Manufacturers and distributors of generic opioids filed suits challenging the Act.  The record before the district court showed that per unit of opioids, the ratable share payment exceeds the average manufacturer price of several generic opioids.  Healthcare Distribution All., 2018 WL 6651682, at *4. “In other words, on several of the opioids that it manufactures, SpecGx [(a generic drug manufacturer)] has to pay more in assessments … than it makes in margins.”  Id.

After concluding that the Act imposed a fee rather than a tax, and otherwise disposing of New York’s motion to dismiss, id. at *6-14, the district court turned to the pass-through prohibition and concluded that it impermissibly regulates extraterritorial commerce, id. at *17.  That conclusion follows from the face of the statute, which places no territorial limitation on the pass-through prohibition (or the associated penalty), even though the Act otherwise “specifically references sales made within New York State” in other provisions.  Id.  A statute that on its face bars manufacturers or licensees from raising prices in Hawaii, New Jersey, or any other state to cover the cost of complying with New York law “directly controls commerce occurring wholly outside the boundaries of [the] State,” and effectively “force[s] an out-of-state merchant to seek regulatory approval in one State before undertaking a transaction in another,” Healy, 491 U.S. at 336-37—for example, through New York’s declaration that it does not intend to enforce the Act against out-of-state sales, Healthcare Distribution All., 2018 WL 6651682, at *17.  But that sort of direct regulation of out-of-state prices is not within a state’s power.  See Healy, 491 U.S. at 337.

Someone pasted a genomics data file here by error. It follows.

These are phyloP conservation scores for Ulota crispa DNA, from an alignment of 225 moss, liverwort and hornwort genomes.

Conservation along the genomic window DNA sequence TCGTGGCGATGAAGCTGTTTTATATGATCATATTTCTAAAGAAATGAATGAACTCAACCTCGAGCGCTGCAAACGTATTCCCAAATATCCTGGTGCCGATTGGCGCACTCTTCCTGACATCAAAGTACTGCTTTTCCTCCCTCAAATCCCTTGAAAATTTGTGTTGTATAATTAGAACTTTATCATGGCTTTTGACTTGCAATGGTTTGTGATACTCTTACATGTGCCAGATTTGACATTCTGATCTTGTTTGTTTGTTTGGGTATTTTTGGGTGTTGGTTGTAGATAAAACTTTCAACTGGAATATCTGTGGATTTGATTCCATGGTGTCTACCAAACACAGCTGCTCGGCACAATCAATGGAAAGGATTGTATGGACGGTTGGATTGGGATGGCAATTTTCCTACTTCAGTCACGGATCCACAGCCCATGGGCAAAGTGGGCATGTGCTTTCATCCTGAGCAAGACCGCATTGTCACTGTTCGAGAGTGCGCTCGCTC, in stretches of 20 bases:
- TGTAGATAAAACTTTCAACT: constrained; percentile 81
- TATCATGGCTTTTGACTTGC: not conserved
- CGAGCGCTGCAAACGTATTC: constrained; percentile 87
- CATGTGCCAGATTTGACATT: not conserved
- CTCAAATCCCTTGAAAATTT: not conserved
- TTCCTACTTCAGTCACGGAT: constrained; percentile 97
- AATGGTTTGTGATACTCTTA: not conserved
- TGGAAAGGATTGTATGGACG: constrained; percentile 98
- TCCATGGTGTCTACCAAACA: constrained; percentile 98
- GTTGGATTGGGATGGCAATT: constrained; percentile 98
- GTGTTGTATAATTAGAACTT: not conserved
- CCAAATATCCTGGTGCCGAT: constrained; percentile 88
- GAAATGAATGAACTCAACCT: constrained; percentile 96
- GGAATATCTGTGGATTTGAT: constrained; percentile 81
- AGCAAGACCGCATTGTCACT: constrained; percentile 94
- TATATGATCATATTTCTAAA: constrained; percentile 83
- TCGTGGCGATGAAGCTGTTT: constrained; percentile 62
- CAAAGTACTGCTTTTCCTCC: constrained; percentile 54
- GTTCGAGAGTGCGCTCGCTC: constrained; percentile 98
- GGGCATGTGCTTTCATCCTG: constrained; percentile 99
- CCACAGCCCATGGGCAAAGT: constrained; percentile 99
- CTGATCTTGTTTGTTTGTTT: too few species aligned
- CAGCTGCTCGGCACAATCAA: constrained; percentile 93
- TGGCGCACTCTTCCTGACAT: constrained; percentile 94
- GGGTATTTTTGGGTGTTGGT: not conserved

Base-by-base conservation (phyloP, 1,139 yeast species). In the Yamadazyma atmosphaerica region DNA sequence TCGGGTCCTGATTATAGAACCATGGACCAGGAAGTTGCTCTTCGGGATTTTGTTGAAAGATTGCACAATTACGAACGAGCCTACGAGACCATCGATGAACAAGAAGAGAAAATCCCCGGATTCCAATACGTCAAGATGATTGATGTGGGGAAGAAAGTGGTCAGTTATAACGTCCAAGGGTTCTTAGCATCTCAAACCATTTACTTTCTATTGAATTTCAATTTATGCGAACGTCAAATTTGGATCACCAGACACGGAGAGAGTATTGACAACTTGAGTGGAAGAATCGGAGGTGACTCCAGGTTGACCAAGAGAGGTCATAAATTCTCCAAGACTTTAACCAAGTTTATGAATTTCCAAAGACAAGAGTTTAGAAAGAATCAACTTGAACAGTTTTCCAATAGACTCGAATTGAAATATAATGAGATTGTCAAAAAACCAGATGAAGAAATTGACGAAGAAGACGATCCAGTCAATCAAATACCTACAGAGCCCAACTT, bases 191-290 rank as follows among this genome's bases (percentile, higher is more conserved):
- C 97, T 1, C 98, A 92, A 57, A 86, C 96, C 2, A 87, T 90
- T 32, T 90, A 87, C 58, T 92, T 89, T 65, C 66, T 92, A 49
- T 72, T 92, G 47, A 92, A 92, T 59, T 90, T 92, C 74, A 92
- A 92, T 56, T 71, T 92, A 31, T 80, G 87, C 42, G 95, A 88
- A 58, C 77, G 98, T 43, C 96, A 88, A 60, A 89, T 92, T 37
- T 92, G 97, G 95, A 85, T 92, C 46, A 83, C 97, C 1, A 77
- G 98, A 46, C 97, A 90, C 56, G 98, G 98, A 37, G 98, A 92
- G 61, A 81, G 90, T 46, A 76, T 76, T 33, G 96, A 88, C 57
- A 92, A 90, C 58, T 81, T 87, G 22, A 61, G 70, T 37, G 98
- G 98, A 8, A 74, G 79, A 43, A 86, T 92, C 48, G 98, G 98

Recognizing that “‘every reasonable construction must be resorted to in order to save a statute from unconstitutionality,’” however, the district court did not end its analysis there.  Healthcare Distribution All., 2018 WL 6651682, at *17 (quoting Hooper v. People of State of Cal., 155 U.S. 658, 657 (1895)).  Instead, the court considered whether the pass-through prohibition was constitutional if limited to sales within New York, and held that even a territorially-limited statute would unconstitutionally discriminate against interstate commerce.  Id. at *17-18.  That is so, the court concluded, because if narrowed to New York, the Act would “discriminat[e] between the purchasers of opioids in New York and those outside it,” such that out-of-state purchasers would “bear the cost of New York’s policy program.” Id. at *17-18.  The dormant Commerce Clause prohibits “discrimination as to ‘any part of the stream of commerce—from wholesaler to retailer to consumer.’”  Id. at *17 (quoting W. Lynn Creamery, Inc. v. Healy, 512 U.S. 186, 192 (1994)).